Cerebral Circulation

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Information about Cerebral Circulation
Healthcare

Published on May 31, 2014

Author: ttylim

Source: slideshare.net

  Izatty Lim 0308188 SALIENT FEATURES REGULATION

 15% of cardiac output  10 seconds of interruption in blood flow leads to unconsciousness  Most neurologic disorders are due to vascular lesions

 Posterior communicating artery (part of the Circle of Willis) o Allow cross-over flow during impairment of blood flow http://www.youtube.com/watch?v=MPcO2ibO75o

 brain capillaries are surrounded by the endfeet of astrocytes  closely applied to the basal lamina of the capillaries,  do not cover the entire capillary wall  gaps of about 20 nm occur between endfeet  induce the tight junctions in the capillaries

 controlled almost entirely by local metabolites  exhibits autoregulation o between arterial pressure limits of 60 and 140 mm Hg.  many circulating vasoactive substances do not affect the cerebral circulation because their large molecular size prevents them from crossing the blood-brain barrier.

 Intracranial pressure(ICP) rises → Cerebral vessels compressed  Change in venous pressure → a similar change in ICP  Rise in venous pressure decreases cerebral blood flow by o decreasing the effective perfusion pressure o compressing the cerebral vessels  helps to compensate for changes in arterial blood pressure at the level of the head o the body is accelerated upward, blood moves toward the feet & arterial pressure at the level of the head decreases. o However, venous pressure also falls and intracranial pressure falls o so that the pressure on the vessels decreases and blood flow is much less severely compromised  Monro–Kellie doctrine

 most important local vasodilators o ↑ in cerebral Pco2 o formation of carbonic acid →dissociation → H+ o ↑ in H+ concentration = ↓ in pH o causes vasodilation of the cerebral arterioles o results in an ↑ in blood flow to remove the excess CO2.  Any other substance that ↑ the acidity of the brain tissue  ↑ hydrogen ion concentration  ↑ cerebral blood flow o lactic acid o pyruvic acid o other acidic material formed during the course of tissue metabolism.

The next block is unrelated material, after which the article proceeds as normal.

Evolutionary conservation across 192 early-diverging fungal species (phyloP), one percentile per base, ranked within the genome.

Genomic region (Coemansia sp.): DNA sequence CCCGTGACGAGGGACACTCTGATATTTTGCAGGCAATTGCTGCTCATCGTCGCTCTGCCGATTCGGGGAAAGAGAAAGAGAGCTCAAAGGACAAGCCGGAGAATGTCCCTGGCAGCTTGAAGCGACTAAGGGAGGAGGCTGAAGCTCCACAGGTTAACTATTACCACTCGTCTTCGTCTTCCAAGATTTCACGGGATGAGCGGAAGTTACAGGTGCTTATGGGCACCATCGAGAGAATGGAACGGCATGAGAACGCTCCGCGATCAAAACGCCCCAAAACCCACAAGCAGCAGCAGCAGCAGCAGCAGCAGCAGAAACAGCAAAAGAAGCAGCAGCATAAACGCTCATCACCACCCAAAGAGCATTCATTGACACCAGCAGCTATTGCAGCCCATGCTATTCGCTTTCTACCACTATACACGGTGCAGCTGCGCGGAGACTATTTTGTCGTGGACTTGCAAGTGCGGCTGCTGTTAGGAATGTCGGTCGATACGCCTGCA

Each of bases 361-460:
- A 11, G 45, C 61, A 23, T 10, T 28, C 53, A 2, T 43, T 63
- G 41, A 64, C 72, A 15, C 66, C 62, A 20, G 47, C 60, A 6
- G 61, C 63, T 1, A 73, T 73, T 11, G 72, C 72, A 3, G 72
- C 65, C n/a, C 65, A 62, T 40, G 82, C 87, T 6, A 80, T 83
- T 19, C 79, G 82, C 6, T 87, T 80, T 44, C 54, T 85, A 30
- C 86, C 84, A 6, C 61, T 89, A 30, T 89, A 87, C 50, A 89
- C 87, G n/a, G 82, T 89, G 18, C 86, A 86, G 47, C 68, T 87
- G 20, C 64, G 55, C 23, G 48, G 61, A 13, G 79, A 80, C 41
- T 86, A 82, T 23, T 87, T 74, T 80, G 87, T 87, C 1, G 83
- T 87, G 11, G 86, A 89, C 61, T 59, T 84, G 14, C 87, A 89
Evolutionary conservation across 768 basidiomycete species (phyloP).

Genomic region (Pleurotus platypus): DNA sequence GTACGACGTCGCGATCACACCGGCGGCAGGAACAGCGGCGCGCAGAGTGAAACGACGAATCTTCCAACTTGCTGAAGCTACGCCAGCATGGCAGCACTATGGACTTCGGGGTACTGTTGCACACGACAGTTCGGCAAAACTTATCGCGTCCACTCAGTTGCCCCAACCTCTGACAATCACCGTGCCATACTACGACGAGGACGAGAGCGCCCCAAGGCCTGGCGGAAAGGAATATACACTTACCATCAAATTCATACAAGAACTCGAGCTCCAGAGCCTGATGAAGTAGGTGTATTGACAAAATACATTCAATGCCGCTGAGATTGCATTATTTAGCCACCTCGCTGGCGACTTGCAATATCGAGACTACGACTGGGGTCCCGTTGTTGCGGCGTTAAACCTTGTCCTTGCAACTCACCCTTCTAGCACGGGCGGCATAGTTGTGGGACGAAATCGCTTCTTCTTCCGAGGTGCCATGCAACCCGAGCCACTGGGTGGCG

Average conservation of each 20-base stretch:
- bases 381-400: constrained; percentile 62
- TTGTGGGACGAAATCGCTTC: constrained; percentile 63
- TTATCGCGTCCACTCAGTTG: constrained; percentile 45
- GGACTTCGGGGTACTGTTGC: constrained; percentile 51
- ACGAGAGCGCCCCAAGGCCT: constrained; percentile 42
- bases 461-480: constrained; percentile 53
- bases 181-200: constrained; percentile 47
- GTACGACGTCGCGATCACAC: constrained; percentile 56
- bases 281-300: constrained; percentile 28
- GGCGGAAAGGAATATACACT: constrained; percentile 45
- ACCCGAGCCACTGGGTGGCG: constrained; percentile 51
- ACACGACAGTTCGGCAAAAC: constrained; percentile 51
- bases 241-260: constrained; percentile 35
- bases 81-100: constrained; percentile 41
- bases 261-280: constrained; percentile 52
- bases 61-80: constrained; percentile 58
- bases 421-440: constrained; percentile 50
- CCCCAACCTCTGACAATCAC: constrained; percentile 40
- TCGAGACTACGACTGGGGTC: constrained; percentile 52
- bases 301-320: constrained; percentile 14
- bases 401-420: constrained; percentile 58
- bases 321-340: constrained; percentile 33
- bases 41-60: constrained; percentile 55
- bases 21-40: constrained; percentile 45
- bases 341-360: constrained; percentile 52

 By ↑ the blood flow o Remove hydrogen ions, carbon dioxide, and other acid- forming  Maintain constant hydrogen ion concentration in the cerebral fluids o maintain a normal, constant level of neuronal activity.  ↑ hydrogen ion concentration greatly depresses neuronal activity.

 Oxygen deficiency (hypoxia) mechanism → vasodilation o Hypoxia-induced drop in ATP open KATP channels on smooth muscle o causing hyperpolarization and vasodilation o returning the brain blood flow o transport of oxygen to the cerebral tissues to near normal.  mechanism is almost exactly the same in the brain as in o coronary blood vessels, in skeletal muscle and in most other circulatory areas of the body

 Strong sympathetic innervation from the superior cervical sympathetic ganglia in the neck & then into the brain along with the cerebral arteries.  supplies both the large brain arteries and the arteries that penetrate into the substance of the brain.  Autoregulation mechanism can override the nervous effects.  *mean arterial pressure rises acutely to an exceptionally high level o the sympathetic nervous system constricts the large- and intermediate-sized brain arteries o prevent the high pressure from reaching smaller brain blood vessels o prevent cerebral stroke

 Textbook of Medical Physiology Eleventh Edition o By Arthur C. Guyton and John E. Hall  Ganong’s Review of Medical Physiology 23rd edition o By Kim E. Barrett, Susan M. Barman, Scott Boitano and Heddwen L. Brooks  Control of Cerebral Blood Flow o http://www.ncbi.nlm.nih.gov/books/NBK53082/

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